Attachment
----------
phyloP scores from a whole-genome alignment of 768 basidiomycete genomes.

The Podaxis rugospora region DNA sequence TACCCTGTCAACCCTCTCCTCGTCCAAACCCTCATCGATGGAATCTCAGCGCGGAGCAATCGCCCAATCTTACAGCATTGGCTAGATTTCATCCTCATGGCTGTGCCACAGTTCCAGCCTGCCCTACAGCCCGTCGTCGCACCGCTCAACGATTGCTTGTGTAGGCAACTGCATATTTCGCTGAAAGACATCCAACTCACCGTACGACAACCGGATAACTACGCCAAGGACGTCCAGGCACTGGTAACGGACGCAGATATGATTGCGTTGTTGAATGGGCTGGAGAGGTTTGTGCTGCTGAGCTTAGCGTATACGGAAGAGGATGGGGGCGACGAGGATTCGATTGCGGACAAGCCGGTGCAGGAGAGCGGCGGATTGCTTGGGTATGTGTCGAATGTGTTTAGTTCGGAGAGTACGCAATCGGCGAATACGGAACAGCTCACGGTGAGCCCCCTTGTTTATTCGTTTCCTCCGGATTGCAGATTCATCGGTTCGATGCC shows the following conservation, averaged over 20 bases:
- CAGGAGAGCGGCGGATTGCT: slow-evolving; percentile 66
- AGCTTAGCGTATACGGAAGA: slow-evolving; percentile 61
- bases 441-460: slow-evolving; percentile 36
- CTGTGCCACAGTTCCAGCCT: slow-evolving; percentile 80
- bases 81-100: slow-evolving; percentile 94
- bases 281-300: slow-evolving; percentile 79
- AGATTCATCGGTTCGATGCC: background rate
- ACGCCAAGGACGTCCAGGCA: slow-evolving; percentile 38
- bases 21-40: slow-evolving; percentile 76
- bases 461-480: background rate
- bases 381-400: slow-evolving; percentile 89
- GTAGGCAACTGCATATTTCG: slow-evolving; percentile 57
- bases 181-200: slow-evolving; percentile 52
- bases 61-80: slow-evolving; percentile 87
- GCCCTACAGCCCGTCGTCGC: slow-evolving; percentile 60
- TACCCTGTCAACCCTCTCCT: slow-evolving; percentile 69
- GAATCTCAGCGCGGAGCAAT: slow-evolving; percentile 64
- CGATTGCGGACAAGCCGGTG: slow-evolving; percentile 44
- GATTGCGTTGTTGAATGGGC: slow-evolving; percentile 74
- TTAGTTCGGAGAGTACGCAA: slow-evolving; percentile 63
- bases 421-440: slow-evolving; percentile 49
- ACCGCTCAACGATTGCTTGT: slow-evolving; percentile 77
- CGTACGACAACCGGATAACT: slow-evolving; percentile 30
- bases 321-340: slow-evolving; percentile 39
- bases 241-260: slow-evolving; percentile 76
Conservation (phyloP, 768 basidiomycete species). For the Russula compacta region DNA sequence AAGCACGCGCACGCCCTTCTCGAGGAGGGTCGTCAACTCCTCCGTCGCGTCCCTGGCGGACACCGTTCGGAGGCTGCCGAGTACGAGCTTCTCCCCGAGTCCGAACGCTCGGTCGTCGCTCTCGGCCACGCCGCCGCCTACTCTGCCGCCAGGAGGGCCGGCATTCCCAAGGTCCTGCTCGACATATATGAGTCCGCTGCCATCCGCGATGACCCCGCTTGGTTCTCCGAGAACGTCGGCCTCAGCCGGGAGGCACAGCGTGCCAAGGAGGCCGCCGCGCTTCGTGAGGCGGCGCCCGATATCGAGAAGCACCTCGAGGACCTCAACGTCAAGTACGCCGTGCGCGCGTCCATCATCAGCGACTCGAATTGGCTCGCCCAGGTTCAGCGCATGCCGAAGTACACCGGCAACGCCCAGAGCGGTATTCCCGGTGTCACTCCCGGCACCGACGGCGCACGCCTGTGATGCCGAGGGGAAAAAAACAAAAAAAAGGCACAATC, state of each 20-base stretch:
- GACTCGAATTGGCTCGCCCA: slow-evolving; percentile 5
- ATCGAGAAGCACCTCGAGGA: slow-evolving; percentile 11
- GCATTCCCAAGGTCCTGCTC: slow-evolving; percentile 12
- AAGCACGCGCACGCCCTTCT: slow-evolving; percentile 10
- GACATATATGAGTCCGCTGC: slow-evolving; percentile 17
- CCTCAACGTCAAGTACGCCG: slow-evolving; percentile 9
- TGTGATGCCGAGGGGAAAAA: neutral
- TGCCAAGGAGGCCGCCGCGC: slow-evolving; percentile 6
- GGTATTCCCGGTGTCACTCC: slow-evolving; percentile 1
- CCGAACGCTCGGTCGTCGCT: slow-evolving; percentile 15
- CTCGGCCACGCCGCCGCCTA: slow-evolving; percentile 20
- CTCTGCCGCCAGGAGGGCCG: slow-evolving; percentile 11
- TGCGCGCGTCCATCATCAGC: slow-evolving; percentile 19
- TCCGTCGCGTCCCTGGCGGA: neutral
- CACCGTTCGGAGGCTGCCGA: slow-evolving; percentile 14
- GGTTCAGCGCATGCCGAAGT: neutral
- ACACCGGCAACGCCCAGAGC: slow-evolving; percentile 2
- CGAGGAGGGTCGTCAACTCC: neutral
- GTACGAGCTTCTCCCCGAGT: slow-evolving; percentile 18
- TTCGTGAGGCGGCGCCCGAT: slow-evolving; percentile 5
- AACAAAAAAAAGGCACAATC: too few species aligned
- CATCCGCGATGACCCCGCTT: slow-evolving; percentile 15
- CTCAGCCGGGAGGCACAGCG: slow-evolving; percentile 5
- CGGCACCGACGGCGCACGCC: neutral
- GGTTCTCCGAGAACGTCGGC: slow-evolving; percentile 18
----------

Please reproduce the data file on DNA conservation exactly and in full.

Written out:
phyloP scores from a whole-genome alignment of 768 basidiomycete genomes.

The Podaxis rugospora region DNA sequence TACCCTGTCAACCCTCTCCTCGTCCAAACCCTCATCGATGGAATCTCAGCGCGGAGCAATCGCCCAATCTTACAGCATTGGCTAGATTTCATCCTCATGGCTGTGCCACAGTTCCAGCCTGCCCTACAGCCCGTCGTCGCACCGCTCAACGATTGCTTGTGTAGGCAACTGCATATTTCGCTGAAAGACATCCAACTCACCGTACGACAACCGGATAACTACGCCAAGGACGTCCAGGCACTGGTAACGGACGCAGATATGATTGCGTTGTTGAATGGGCTGGAGAGGTTTGTGCTGCTGAGCTTAGCGTATACGGAAGAGGATGGGGGCGACGAGGATTCGATTGCGGACAAGCCGGTGCAGGAGAGCGGCGGATTGCTTGGGTATGTGTCGAATGTGTTTAGTTCGGAGAGTACGCAATCGGCGAATACGGAACAGCTCACGGTGAGCCCCCTTGTTTATTCGTTTCCTCCGGATTGCAGATTCATCGGTTCGATGCC shows the following conservation, averaged over 20 bases:
- CAGGAGAGCGGCGGATTGCT: slow-evolving; percentile 66
- AGCTTAGCGTATACGGAAGA: slow-evolving; percentile 61
- bases 441-460: slow-evolving; percentile 36
- CTGTGCCACAGTTCCAGCCT: slow-evolving; percentile 80
- bases 81-100: slow-evolving; percentile 94
- bases 281-300: slow-evolving; percentile 79
- AGATTCATCGGTTCGATGCC: background rate
- ACGCCAAGGACGTCCAGGCA: slow-evolving; percentile 38
- bases 21-40: slow-evolving; percentile 76
- bases 461-480: background rate
- bases 381-400: slow-evolving; percentile 89
- GTAGGCAACTGCATATTTCG: slow-evolving; percentile 57
- bases 181-200: slow-evolving; percentile 52
- bases 61-80: slow-evolving; percentile 87
- GCCCTACAGCCCGTCGTCGC: slow-evolving; percentile 60
- TACCCTGTCAACCCTCTCCT: slow-evolving; percentile 69
- GAATCTCAGCGCGGAGCAAT: slow-evolving; percentile 64
- CGATTGCGGACAAGCCGGTG: slow-evolving; percentile 44
- GATTGCGTTGTTGAATGGGC: slow-evolving; percentile 74
- TTAGTTCGGAGAGTACGCAA: slow-evolving; percentile 63
- bases 421-440: slow-evolving; percentile 49
- ACCGCTCAACGATTGCTTGT: slow-evolving; percentile 77
- CGTACGACAACCGGATAACT: slow-evolving; percentile 30
- bases 321-340: slow-evolving; percentile 39
- bases 241-260: slow-evolving; percentile 76
Conservation (phyloP, 768 basidiomycete species). For the Russula compacta region DNA sequence AAGCACGCGCACGCCCTTCTCGAGGAGGGTCGTCAACTCCTCCGTCGCGTCCCTGGCGGACACCGTTCGGAGGCTGCCGAGTACGAGCTTCTCCCCGAGTCCGAACGCTCGGTCGTCGCTCTCGGCCACGCCGCCGCCTACTCTGCCGCCAGGAGGGCCGGCATTCCCAAGGTCCTGCTCGACATATATGAGTCCGCTGCCATCCGCGATGACCCCGCTTGGTTCTCCGAGAACGTCGGCCTCAGCCGGGAGGCACAGCGTGCCAAGGAGGCCGCCGCGCTTCGTGAGGCGGCGCCCGATATCGAGAAGCACCTCGAGGACCTCAACGTCAAGTACGCCGTGCGCGCGTCCATCATCAGCGACTCGAATTGGCTCGCCCAGGTTCAGCGCATGCCGAAGTACACCGGCAACGCCCAGAGCGGTATTCCCGGTGTCACTCCCGGCACCGACGGCGCACGCCTGTGATGCCGAGGGGAAAAAAACAAAAAAAAGGCACAATC, state of each 20-base stretch:
- GACTCGAATTGGCTCGCCCA: slow-evolving; percentile 5
- ATCGAGAAGCACCTCGAGGA: slow-evolving; percentile 11
- GCATTCCCAAGGTCCTGCTC: slow-evolving; percentile 12
- AAGCACGCGCACGCCCTTCT: slow-evolving; percentile 10
- GACATATATGAGTCCGCTGC: slow-evolving; percentile 17
- CCTCAACGTCAAGTACGCCG: slow-evolving; percentile 9
- TGTGATGCCGAGGGGAAAAA: neutral
- TGCCAAGGAGGCCGCCGCGC: slow-evolving; percentile 6
- GGTATTCCCGGTGTCACTCC: slow-evolving; percentile 1
- CCGAACGCTCGGTCGTCGCT: slow-evolving; percentile 15
- CTCGGCCACGCCGCCGCCTA: slow-evolving; percentile 20
- CTCTGCCGCCAGGAGGGCCG: slow-evolving; percentile 11
- TGCGCGCGTCCATCATCAGC: slow-evolving; percentile 19
- TCCGTCGCGTCCCTGGCGGA: neutral
- CACCGTTCGGAGGCTGCCGA: slow-evolving; percentile 14
- GGTTCAGCGCATGCCGAAGT: neutral
- ACACCGGCAACGCCCAGAGC: slow-evolving; percentile 2
- CGAGGAGGGTCGTCAACTCC: neutral
- GTACGAGCTTCTCCCCGAGT: slow-evolving; percentile 18
- TTCGTGAGGCGGCGCCCGAT: slow-evolving; percentile 5
- AACAAAAAAAAGGCACAATC: too few species aligned
- CATCCGCGATGACCCCGCTT: slow-evolving; percentile 15
- CTCAGCCGGGAGGCACAGCG: slow-evolving; percentile 5
- CGGCACCGACGGCGCACGCC: neutral
- GGTTCTCCGAGAACGTCGGC: slow-evolving; percentile 18